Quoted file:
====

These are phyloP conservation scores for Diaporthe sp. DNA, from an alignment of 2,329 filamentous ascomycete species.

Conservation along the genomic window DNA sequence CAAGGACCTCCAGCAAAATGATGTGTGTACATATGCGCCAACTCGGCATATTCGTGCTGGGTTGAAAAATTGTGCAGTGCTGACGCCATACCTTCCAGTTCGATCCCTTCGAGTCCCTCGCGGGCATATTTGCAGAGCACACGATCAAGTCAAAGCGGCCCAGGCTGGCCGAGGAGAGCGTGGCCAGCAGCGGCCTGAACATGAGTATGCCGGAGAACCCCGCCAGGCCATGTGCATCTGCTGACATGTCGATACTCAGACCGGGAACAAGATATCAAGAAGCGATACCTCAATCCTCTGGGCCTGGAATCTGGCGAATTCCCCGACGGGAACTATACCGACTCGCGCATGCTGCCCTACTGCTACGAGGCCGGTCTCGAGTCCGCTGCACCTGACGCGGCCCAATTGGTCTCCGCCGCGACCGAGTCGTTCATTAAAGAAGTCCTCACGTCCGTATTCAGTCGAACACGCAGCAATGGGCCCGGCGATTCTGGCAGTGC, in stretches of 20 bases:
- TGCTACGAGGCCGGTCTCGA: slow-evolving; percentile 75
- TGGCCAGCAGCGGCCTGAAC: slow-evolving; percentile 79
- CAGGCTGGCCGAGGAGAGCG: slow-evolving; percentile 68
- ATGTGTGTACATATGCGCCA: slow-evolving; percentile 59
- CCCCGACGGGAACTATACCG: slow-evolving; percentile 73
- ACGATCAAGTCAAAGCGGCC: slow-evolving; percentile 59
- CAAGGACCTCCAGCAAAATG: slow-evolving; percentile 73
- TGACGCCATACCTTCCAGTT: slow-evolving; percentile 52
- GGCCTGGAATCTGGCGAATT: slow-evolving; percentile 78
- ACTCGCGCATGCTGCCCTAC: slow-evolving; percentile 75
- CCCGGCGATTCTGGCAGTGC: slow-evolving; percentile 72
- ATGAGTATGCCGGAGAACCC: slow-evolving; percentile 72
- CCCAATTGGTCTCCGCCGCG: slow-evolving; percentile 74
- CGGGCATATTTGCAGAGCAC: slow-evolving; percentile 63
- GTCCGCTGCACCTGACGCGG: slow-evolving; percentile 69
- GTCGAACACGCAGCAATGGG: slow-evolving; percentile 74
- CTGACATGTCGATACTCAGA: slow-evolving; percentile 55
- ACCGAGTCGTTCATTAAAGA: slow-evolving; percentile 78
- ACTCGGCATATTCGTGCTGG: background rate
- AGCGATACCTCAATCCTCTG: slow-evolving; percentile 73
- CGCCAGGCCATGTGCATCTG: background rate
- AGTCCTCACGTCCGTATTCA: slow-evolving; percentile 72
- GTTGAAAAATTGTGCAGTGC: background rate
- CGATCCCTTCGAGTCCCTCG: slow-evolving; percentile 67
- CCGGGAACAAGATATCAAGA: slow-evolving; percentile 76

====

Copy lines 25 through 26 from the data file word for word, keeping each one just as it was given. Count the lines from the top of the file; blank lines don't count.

- GTTGAAAAATTGTGCAGTGC: background rate
- CGATCCCTTCGAGTCCCTCG: slow-evolving; percentile 67